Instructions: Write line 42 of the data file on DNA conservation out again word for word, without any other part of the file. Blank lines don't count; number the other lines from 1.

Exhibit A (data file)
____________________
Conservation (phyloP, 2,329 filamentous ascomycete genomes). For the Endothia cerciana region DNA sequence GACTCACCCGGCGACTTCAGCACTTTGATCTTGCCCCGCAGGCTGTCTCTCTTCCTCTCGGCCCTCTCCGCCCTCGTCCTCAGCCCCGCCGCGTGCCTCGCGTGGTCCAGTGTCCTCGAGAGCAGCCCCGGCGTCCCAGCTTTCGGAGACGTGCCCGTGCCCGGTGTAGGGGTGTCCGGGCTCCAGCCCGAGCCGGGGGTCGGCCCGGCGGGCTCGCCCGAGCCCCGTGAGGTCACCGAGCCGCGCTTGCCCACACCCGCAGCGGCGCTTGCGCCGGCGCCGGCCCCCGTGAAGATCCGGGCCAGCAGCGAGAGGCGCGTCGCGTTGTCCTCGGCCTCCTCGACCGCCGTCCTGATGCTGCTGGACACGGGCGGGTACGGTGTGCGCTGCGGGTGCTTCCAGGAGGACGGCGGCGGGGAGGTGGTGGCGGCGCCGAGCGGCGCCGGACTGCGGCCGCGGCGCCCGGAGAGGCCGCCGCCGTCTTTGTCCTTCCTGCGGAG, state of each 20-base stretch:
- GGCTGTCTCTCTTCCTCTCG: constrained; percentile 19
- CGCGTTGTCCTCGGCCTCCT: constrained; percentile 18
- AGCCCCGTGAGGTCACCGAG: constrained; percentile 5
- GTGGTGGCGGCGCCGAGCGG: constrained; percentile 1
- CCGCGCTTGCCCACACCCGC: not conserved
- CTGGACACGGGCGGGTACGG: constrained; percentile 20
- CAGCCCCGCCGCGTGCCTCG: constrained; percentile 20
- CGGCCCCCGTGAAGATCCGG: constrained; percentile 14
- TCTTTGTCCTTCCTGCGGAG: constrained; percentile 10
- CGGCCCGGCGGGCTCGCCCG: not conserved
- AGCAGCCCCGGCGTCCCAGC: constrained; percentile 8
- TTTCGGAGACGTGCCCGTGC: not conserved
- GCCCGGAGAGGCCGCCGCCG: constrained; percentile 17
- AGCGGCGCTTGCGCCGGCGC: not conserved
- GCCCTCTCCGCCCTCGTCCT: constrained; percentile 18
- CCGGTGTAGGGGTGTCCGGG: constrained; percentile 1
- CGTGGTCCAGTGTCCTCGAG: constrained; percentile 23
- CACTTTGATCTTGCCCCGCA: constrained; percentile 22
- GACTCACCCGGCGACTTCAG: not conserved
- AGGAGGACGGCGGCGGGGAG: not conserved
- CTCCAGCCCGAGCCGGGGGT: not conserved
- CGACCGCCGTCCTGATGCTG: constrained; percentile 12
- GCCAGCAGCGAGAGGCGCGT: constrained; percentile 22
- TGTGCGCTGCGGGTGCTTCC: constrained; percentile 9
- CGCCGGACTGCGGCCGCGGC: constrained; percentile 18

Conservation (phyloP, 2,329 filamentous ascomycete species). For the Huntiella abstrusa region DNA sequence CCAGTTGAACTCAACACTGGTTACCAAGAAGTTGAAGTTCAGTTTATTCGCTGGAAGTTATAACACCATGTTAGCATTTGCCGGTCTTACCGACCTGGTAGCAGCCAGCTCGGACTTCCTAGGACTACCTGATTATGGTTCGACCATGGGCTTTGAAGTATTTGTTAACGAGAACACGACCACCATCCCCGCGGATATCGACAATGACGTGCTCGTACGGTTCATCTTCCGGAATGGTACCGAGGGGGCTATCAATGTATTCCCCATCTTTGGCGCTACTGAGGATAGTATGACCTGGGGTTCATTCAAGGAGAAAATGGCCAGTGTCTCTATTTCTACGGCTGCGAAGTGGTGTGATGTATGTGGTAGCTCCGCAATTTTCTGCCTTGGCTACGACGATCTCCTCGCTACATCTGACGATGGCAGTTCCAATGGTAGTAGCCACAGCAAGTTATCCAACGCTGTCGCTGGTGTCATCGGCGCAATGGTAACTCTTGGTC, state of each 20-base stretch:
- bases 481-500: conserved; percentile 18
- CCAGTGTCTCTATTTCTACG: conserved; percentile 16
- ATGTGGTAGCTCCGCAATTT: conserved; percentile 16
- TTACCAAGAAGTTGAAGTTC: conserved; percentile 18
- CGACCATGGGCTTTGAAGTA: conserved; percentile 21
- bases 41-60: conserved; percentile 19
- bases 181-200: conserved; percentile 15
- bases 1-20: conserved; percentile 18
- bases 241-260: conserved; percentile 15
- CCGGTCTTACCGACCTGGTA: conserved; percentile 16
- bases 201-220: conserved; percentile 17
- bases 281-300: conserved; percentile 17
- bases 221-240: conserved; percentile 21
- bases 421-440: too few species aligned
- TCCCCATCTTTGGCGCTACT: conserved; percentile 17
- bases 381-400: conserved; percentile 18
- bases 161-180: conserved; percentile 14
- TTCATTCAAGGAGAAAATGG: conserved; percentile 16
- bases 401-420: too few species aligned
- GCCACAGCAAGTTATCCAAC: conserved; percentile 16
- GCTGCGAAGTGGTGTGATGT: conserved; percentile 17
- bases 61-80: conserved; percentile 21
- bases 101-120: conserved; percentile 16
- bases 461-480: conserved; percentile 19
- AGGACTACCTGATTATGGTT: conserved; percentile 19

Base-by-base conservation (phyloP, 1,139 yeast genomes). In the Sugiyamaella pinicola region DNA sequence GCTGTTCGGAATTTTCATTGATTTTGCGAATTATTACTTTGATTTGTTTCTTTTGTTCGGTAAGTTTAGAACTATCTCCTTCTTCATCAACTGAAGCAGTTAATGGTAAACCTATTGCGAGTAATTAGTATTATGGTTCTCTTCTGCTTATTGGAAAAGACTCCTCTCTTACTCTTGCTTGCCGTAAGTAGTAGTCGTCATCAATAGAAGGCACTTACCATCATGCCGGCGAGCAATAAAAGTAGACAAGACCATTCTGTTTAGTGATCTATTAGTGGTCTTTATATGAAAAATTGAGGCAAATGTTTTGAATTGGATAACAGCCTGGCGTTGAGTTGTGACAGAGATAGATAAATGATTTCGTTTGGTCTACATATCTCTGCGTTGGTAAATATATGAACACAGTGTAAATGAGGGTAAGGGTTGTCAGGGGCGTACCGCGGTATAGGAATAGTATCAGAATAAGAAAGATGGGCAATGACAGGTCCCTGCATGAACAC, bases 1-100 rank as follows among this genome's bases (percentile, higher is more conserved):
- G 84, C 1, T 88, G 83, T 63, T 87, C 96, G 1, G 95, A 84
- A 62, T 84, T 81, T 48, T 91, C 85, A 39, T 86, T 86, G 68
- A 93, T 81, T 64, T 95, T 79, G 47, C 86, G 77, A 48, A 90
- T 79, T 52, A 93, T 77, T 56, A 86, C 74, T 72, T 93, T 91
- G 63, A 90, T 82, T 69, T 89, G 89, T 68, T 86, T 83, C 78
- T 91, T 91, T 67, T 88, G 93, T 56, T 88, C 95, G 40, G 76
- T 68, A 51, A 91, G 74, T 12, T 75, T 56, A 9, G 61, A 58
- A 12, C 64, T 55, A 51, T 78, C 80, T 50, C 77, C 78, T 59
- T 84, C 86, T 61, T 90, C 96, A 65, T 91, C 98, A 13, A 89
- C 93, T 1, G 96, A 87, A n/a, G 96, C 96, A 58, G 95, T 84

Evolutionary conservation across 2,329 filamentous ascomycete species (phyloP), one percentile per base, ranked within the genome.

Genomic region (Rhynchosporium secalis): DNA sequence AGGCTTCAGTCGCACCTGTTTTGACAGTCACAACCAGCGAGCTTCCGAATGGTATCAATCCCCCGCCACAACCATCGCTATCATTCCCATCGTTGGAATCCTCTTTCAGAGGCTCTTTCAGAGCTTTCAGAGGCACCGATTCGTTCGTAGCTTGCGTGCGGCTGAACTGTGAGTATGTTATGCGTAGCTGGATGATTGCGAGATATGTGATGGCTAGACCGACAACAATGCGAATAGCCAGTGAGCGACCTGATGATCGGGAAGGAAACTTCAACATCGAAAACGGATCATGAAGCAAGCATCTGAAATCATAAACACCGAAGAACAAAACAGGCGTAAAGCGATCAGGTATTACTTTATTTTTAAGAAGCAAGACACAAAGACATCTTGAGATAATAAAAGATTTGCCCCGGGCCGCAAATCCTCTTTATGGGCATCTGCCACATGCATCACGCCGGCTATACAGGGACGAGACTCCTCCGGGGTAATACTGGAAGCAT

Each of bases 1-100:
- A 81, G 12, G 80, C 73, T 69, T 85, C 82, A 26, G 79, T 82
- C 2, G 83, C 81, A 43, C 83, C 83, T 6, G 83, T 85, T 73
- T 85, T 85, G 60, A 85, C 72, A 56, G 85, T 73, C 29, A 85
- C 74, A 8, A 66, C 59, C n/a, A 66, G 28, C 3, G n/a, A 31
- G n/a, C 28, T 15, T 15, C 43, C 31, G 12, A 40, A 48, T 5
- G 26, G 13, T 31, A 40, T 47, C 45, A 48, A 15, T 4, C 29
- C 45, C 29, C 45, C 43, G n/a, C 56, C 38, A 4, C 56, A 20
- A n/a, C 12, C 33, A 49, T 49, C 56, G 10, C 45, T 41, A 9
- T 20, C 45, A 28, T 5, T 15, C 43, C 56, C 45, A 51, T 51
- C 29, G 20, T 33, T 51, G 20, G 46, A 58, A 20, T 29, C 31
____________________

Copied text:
- TCCCCATCTTTGGCGCTACT: conserved; percentile 17